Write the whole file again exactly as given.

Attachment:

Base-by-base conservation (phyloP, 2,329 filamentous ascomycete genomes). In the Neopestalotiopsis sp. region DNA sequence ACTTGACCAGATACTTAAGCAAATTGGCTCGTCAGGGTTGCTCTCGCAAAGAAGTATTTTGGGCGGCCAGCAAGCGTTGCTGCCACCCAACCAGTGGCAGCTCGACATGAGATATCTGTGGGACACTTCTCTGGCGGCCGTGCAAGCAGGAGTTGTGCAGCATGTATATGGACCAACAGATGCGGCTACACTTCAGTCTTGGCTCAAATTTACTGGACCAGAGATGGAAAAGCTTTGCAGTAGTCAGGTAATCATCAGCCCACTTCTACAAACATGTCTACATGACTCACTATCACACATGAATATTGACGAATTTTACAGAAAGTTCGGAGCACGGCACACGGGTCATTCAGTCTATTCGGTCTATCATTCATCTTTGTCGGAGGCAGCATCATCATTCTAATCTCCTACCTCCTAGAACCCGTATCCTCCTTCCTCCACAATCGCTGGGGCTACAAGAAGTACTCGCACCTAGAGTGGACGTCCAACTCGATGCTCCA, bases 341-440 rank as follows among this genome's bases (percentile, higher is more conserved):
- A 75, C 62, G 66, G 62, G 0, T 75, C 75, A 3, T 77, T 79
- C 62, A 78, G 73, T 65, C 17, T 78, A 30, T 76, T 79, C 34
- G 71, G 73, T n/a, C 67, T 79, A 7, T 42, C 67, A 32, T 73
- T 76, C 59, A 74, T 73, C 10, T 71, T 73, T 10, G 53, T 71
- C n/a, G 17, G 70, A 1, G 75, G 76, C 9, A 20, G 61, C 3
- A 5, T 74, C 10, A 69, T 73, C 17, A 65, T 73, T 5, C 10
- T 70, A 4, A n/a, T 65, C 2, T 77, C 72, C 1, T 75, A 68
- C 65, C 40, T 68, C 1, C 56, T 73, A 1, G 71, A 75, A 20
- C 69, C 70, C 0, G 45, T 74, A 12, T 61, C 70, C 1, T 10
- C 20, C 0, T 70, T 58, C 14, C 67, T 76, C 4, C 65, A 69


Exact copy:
Base-by-base conservation (phyloP, 2,329 filamentous ascomycete genomes). In the Neopestalotiopsis sp. region DNA sequence ACTTGACCAGATACTTAAGCAAATTGGCTCGTCAGGGTTGCTCTCGCAAAGAAGTATTTTGGGCGGCCAGCAAGCGTTGCTGCCACCCAACCAGTGGCAGCTCGACATGAGATATCTGTGGGACACTTCTCTGGCGGCCGTGCAAGCAGGAGTTGTGCAGCATGTATATGGACCAACAGATGCGGCTACACTTCAGTCTTGGCTCAAATTTACTGGACCAGAGATGGAAAAGCTTTGCAGTAGTCAGGTAATCATCAGCCCACTTCTACAAACATGTCTACATGACTCACTATCACACATGAATATTGACGAATTTTACAGAAAGTTCGGAGCACGGCACACGGGTCATTCAGTCTATTCGGTCTATCATTCATCTTTGTCGGAGGCAGCATCATCATTCTAATCTCCTACCTCCTAGAACCCGTATCCTCCTTCCTCCACAATCGCTGGGGCTACAAGAAGTACTCGCACCTAGAGTGGACGTCCAACTCGATGCTCCA, bases 341-440 rank as follows among this genome's bases (percentile, higher is more conserved):
- A 75, C 62, G 66, G 62, G 0, T 75, C 75, A 3, T 77, T 79
- C 62, A 78, G 73, T 65, C 17, T 78, A 30, T 76, T 79, C 34
- G 71, G 73, T n/a, C 67, T 79, A 7, T 42, C 67, A 32, T 73
- T 76, C 59, A 74, T 73, C 10, T 71, T 73, T 10, G 53, T 71
- C n/a, G 17, G 70, A 1, G 75, G 76, C 9, A 20, G 61, C 3
- A 5, T 74, C 10, A 69, T 73, C 17, A 65, T 73, T 5, C 10
- T 70, A 4, A n/a, T 65, C 2, T 77, C 72, C 1, T 75, A 68
- C 65, C 40, T 68, C 1, C 56, T 73, A 1, G 71, A 75, A 20
- C 69, C 70, C 0, G 45, T 74, A 12, T 61, C 70, C 1, T 10
- C 20, C 0, T 70, T 58, C 14, C 67, T 76, C 4, C 65, A 69